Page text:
There is no problem with this. A fixed "shift" operator actually infers no logic - it merely renames the bits of a vector - if you have

wire [15:0] a;
wire [7:0] b;

assign b = a[15:8];

This infers no logic - merely creates a second RTL name for a[15:8].

The code is identical to

assign b = a >> 8;

You are still merely giving another name to bits a[15:8].

In your case, you are doing your >> operator in an if statement and inside an always @(posedge clk). The shift operator still infers no logic - it merely takes bits [511:500] (and prepends 500 0's). The 'if' infers a MUX (or CE) between the original 512 bit vector and the new vector (the result of the >> ), and the fact that it is in a clocked process assigns the value to a flip-flop.

So while the >> operator is called a "shift operator" it is not a serial bit shifter (which can only shift right or left one bit at a time) - it is an operator that takes two operands and generates an output (just like the + operator or, in fact, all the other Verilog operators). The sizing rules for the >> are a bit complicated (the size of the right hand expression has no effect on the size of the operation), but other than that it is just an operator.

Avrum

Contributor
265 Views
Registered: ‎09-22-2019

Hi,

The last question. if I code like this below , it wouldn't  produce congestion or timing violation. right?

Expert
252 Views
Registered: ‎01-23-2009

if I code like this below , it wouldn't  produce congestion or timing violation. right?

This is much more complicated. Now you are no longer talking about a fixed shift value - you are talking about a variable shift amount. Assuming bitsLeft can any value between 0 and (presumably) 128, then this is a MUX of 128 different shifters. Thus each bit of (data_in >> x) where x is between 0 and 128 is the output of this MUX. Effectively, this means that bit 0 of the output is a 128:1 MUX, bit 1 is a 127:1 MUX (the remaining value is 0), bit 2 is a 126:1 MUX, etc... This is a HUGE combinatorial network. This then gets coupled with your fixed shift and OR (which is relatively inexpensive).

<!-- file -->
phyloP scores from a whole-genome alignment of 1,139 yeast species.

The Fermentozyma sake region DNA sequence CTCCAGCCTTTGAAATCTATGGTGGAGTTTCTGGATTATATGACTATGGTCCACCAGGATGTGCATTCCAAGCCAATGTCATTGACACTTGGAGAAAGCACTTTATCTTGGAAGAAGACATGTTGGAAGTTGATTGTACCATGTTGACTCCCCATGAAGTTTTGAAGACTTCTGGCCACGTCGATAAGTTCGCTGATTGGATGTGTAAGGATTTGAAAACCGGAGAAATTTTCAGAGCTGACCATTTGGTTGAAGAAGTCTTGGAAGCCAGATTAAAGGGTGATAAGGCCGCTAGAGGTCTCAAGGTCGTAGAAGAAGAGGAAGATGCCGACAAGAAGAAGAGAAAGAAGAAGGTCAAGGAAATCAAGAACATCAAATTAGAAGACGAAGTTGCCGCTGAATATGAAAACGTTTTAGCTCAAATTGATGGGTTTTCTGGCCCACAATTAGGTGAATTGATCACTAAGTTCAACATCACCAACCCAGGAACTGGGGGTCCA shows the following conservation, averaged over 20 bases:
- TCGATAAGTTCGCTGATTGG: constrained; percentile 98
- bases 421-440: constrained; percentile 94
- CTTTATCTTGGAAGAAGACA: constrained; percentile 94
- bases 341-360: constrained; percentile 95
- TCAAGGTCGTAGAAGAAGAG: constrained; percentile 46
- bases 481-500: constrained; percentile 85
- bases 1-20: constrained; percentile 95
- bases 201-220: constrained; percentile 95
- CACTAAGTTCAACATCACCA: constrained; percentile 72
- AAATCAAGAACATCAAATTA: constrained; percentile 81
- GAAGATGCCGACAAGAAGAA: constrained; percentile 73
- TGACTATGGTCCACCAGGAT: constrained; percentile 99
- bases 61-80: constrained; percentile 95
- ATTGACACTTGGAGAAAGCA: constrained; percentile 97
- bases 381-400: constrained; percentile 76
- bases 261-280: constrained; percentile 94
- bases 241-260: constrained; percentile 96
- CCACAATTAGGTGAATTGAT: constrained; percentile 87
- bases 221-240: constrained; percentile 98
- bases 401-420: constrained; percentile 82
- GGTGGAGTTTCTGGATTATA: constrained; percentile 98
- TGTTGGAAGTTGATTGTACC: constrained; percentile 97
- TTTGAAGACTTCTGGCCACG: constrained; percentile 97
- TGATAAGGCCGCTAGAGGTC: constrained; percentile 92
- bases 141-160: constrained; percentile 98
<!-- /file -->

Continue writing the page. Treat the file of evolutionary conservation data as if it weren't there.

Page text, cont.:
Is this going to cause "congestion" - I can't tell. It is definitely going to be a candidate for congestion - some of the bits of data_in fan out to as many as 128 different MUXes - that's a lot of fanout and a lot of logic funneling down to your output. In other words, that's a lot of nets. Is this enough to cause congestion? Maybe - only by synthesizing and implementing it can you tell.

The same is true for timing. This infers a lot of combinatorial logic between flip-flops (I presume both data_in and bitsLeft come from flip-flops). Depending on the clock speed you are targeting this certainly can be a critical timing path.

This is a good example of the skills required for design. A single line of code can result in relatively little and relatively fast logic (like a fixed shift) or a huge mass of potentially slow combinatorial logic (like the variable shift). One of the most important skills in designing is being able to visualize (at least roughly) what the resulting logic will look like as you write code. This will help you decide the feasibility of a particular micro architecture (where to put flip-flops, how to organize things, etc...), and help you converge on implementable solutions faster.

Avrum